My wife and I traveled to Europe for a two-week whirlwind honeymoon tour that included 10 cities in eight countries, as well as eight individual flights within Europe. We found a smashing deal from Delta to experience premium economy on Air France’s Airbus A380 to Paris. There was just one slight issue: our Air France flight took off from San Francisco, but we live in Southern California — over 350 miles away. The solution: flying in the much-maligned CRJ-200. What sort of life decisions did I get wrong to lead me to suffering this mighty indignity?
Alaska Airlines Bombardier CRJ-700 (N215AG) operated by Skywest seen at SEA.Photo by Keith Draycott.
Not too long ago, Seattle-based Horizon Air flew CRJ-700s for the Alaska Air Group. Then, Horizon announced they would get rid of the CRJ-700s and only fly a fleet of Bombardier Q400s). Shortly thereafter, Alaska announced they would absorbthe Horizon brand. Now, Alaska Airlines has contracted out with Skywest to fly Bombardier CRJ-700 regional jets on some of their west coast routes.
The Alaska Air Group felt there was still a need for a 70-person regional jet to serve some of their west coast destinations, resulting in Alaska Airlines contracting with Skywest to fly 22 daily CRJ-700 flights between Seattle/Portland and Burbank, Fresno, Long Beach, Ontario and Santa Barbara.
Interesting enough, Skywest is leasing the CRJ-700s from Horizon Air and flying them for Alaska under the new brand. The regional jets will sport the Alaska Airlines livery with a smaller “Skywest” on the fuselage. The interior will have blue leather seating, to match what you might find on an Alaska Air Boeing 737. However, the service will mirror what you would expect from flying on Horizon Air (yay free beer and wine).
“Alaska’s goal is to create a consistent customer experience on all of its regional-aircraft flights and provide a level of service including beer and wine that will compete against other regional airlines that offer a first class cabin,” Marianne Lindsey, Alaska Airlines Corporate Communications explained to Airline Reporter. “Coffee, napkins, cups, the inflight magazine, flight attendant uniforms and flight attendant announcements will match Alaska’s. Boarding passes and a decal next to the aircraft boarding door will indicate the flights are being operated for Alaska by SkyWest.”
Horizon hopes to have a single fleet of Q400’s by June 1st, matching Alaska’s single fleet of Boeing 737s. It becomes more economical for Horizon to lease the aircraft through Skywest since they have many more CRJs in their fleet, allowing economies of scale that Horizon or Alaska cannot match.
Horizon Air employees are trained to work with the CRJ-700, but since they will now be operated by Skywest, there will be some operational changes that have required employees to go through some re-training. “More than 2,200 employees at Alaska, Horizon, SkyWest and our partner vendors have been trained,” Lindsey explained. “More than 40 computer systems have been integrated and more than 400 processes have been confirmed–all to ensure safety and compliance, as well as a seamless product for our customers.”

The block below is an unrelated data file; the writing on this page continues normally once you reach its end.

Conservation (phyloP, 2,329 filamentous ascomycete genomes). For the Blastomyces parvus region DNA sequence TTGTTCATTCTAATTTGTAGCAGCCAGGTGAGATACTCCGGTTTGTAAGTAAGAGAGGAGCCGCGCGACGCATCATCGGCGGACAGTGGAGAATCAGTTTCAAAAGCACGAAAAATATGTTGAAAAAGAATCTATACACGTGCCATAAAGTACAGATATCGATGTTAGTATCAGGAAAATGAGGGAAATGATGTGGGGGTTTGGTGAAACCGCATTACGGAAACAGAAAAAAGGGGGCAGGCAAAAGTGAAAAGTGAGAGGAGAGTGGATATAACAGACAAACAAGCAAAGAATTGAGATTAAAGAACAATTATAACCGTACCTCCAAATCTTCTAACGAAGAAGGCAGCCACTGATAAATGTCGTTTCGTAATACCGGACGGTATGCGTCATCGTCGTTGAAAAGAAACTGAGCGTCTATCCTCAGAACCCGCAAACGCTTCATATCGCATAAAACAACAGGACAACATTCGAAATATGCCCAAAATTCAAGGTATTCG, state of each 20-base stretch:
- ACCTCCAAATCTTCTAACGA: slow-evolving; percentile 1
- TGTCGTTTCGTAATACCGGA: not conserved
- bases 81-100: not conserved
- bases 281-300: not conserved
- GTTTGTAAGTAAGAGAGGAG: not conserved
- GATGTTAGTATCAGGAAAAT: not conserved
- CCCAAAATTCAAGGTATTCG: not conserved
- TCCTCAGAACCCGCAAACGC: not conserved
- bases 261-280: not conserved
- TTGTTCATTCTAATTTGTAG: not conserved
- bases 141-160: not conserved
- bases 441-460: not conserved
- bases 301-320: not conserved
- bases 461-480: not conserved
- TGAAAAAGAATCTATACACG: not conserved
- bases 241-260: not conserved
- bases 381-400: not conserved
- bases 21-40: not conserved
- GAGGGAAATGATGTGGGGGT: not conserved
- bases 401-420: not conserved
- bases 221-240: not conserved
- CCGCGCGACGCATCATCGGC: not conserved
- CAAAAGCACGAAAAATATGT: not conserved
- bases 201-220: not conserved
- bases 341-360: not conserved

Alaska didn’t indicate that it immediate plans for additional routes to be flown by the CRJ-700s. “We’re continually evaluating demand in all Alaska markets and will ensure the aircraft type and frequency (or capacity) continue to match demand throughout the Alaska system,’ Lindsey confirmed.
I would imagine there could be some hiccups with so many changes happening at one time for the new Alaska, old Horizon and the addition of Skywest. However, Alaska has a good track record of keeping people informed and trying to make the changes unnoticeable to their customer. Although many of us airline geeks will notice a change of aircraft type and livery, most people just want to get from point A to B as safe and cheaply as possible.
Being a Seattle native, I have mixed feelings seeing the Horizon brand slowly going away. Alaska needs to be able to compete and keep themselves a strong independent airline. They have weathered many economic downturns without having to sell or merge. It is a love/hate relationship and it helps that Alaska Air’s livery looks so darn good on the Bombardier Q400 and CRJ-700.
Things of interest:
* Schedule of the Skywest CRJ-700s
* Photo of CRJ-700 in Horizon livery (N601QX which is now N215AG)
* An ex-Horizon CRJ-700 caught in Atlanta (N604QX)
* Photo of Alaska livery on CRJ-700 in flight (N215AG)
* Another photos of CRJ in AS livery on the ground (N215AG)
Image by Keith Draycott via Flickr